Concepts, Research, Policy
Elgar original reference
Edited by Sylvia Chant
Chapter 88: ‘A Woman and an Empty House are Never Alone For Long’: Autonomy, Control, Marriage and Microfinance in Women’s Livelihoods in Addis Ababa, Ethiopia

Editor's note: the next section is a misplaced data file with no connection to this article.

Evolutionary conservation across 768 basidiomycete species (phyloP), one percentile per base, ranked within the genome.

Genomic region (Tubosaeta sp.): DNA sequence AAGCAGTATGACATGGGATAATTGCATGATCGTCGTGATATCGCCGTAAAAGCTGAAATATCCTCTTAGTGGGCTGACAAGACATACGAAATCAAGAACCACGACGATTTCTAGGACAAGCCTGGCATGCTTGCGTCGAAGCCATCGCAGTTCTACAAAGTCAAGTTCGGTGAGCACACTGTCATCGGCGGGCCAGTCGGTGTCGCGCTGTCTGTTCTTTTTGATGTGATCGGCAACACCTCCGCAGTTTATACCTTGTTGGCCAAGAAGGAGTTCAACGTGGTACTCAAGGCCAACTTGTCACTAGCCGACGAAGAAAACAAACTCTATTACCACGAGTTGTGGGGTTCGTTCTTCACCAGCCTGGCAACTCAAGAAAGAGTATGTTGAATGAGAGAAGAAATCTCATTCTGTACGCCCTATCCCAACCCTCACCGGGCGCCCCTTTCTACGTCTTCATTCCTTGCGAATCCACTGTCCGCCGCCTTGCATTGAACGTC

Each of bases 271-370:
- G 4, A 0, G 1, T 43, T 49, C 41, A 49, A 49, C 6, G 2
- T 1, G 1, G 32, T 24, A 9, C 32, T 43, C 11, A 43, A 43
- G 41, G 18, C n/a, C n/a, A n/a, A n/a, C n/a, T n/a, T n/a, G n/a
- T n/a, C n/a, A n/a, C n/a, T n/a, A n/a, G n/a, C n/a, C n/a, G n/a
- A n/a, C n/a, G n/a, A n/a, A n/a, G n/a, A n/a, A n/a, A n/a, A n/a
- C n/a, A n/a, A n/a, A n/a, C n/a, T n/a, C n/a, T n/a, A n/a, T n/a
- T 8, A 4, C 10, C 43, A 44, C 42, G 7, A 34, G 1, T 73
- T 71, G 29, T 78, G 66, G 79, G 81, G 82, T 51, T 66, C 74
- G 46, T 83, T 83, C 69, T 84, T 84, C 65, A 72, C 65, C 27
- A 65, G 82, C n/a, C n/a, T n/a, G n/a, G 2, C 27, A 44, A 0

Caroline Sweetman Introduction Feminist thought on the empowerment of women emphasises the importance of women being able to perceive their interests as individuals. Some see the attainment of autonomy from relatives and the household as virtually synonymous with empowerment (see, for example, Jejeebhoy, 1996). Feminist debates about awareness of oneself as an individual possessing distinct interests are matched by debates about the importance of women independently controlling resources, enabling them to put choices into action (Kabeer, 1999). Development from a feminist perspective typically tries to expand women’s awareness of the potential choices open to them, often through dialogue with outsiders and with each other. It also typically boosts women’s livelihoods activities by channelling material resources to them. It is important from the point of view of fostering female autonomy that women invest in their own independent activities, in order to attain economic independence from men in their families and communities. This chapter draws on research into the impact on women’s livelihoods, poverty and empowerment of a microfinance project in Kechene, Addis Ababa, Ethiopia, implemented by the international religious charity the Daughters of Charity, and funded by Oxfam GB. The research took place in 2002 and 2003, with a follow-up visit in 2006. Craftswork and its importance in Kechene Kechene is a hilly location on the northern outskirts of Addis Ababa. Its inhabitants are first- and second-generation rural-to-urban migrants: Amhara people from Northern Shoa, and Dorzae from the south. These are craftsworkers, whose skills offer them an economic comparative advantage in...
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